PPO’s. What Are They?

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A Preferred Provider Organization (PPO) is a system in which an insurance carrier established contracted or negotiated fees for all medical services rendered. A PPO also offers out of network benefits, meaning that if you wanted to visit a doctor who was not in the network the insurance carrier would apply any charges you received towards your out of network deductible. This is not as confusing as it sounds, and I will do my best to illustrate how this works. First of all, the deductible is the amount you would be responsible to pay first before the insurance carrier starts paying for any inpatient or outpatient benefits rendered in the course of a calendar year. Often times the deductible is waived for routine preventive care benefits and doctor office visits, but for anything else out of the norm such as advanced imaging services (MRIs, CT Scans, Outpatient or Inpatient surgery, emergency room visits, etc.), you will receive an explanation of benefits from the insurance carrier indicating what you should expect the provider to bill you.

PPO Examples of Coverage

An illustration of this would be a CT scan performed in an emergency room is billed as $1700.00, but the allowable amount or CONTRACTED fee for that service already established with the provider is $500; hence you would expect to receive a bill from the hospital for $500.00 that to the insurance company is automatically applied to your annual deductible. The hospital, on the other hand, does not automatically do anything except bill you so you would need to contact the hospital and set up a payment schedule, i.e. $100 a month, and make the payments to them accordingly.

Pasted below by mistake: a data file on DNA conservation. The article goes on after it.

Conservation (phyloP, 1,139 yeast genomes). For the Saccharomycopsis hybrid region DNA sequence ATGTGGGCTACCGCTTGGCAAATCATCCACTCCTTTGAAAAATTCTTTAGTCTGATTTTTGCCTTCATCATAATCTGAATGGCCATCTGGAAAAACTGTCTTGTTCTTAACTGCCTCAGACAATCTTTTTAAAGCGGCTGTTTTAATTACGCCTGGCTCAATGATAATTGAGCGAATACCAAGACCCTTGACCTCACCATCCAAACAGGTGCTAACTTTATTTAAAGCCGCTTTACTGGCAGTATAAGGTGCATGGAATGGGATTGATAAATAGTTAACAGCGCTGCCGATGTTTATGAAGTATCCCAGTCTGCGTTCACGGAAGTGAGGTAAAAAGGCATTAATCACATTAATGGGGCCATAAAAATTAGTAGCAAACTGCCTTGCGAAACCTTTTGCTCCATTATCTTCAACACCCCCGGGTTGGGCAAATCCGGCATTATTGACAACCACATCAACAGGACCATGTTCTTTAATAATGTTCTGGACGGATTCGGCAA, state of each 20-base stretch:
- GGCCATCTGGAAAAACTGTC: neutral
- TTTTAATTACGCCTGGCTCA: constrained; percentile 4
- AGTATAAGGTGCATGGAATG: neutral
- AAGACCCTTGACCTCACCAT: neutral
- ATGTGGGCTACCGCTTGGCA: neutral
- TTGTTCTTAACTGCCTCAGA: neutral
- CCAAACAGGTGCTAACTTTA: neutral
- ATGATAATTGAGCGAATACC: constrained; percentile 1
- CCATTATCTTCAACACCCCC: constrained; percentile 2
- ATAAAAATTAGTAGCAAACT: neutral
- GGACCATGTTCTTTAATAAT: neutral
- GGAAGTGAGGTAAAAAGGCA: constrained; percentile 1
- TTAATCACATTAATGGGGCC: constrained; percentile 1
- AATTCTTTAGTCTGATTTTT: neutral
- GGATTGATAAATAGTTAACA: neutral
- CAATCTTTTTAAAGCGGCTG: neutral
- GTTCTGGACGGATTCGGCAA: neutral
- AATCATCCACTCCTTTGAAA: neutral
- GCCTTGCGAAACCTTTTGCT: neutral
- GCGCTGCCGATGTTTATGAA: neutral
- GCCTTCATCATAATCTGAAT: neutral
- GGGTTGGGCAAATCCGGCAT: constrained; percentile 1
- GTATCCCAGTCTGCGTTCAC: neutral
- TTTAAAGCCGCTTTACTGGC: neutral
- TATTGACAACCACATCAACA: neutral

If this emergency room visit was at an out of network hospital then you may be responsible to pay the billed amount of $1700, but your insurance carrier would not consider this OUT OF POCKET or not covered medical benefits, but rather, they would apply this amount to your OUT OF NETWORK DEDUCTIBLE.

Your out of network deductible is usually twice that of your in network deductible. So, if you had a $2500 annual IN NETWORK deductible then you would probably have a $5000 OUT OF NETWORK deductible. The bottom line is, a PPO offers more flexibility in benefits received by a policy holder. You do not need to obtain referrals to visit a specialist although there is often prior authorization required to have a MRI (you cannot just go have an MRI performed for peace of mind, a doctor must order the MRI). A PPO, however, will be more lenient in their definition of prior authorization whereas a HMO may request you to jump through flaming hoops and wait a month before they cover a MRI.

Although a PPO allows you to receive benefits from an out-of-network provider, it is more advantageous to remain within the in-network of providers who have accepted the contracted fees for medical services and usually a PPO will have a robust national network of participating or preferred providers.

We offer many different PPO health insurance plans including plans from Blue Cross Blue Shield, Cigna, Humana, United, Aetna (in many states it is a POS), and many more depending on your state.


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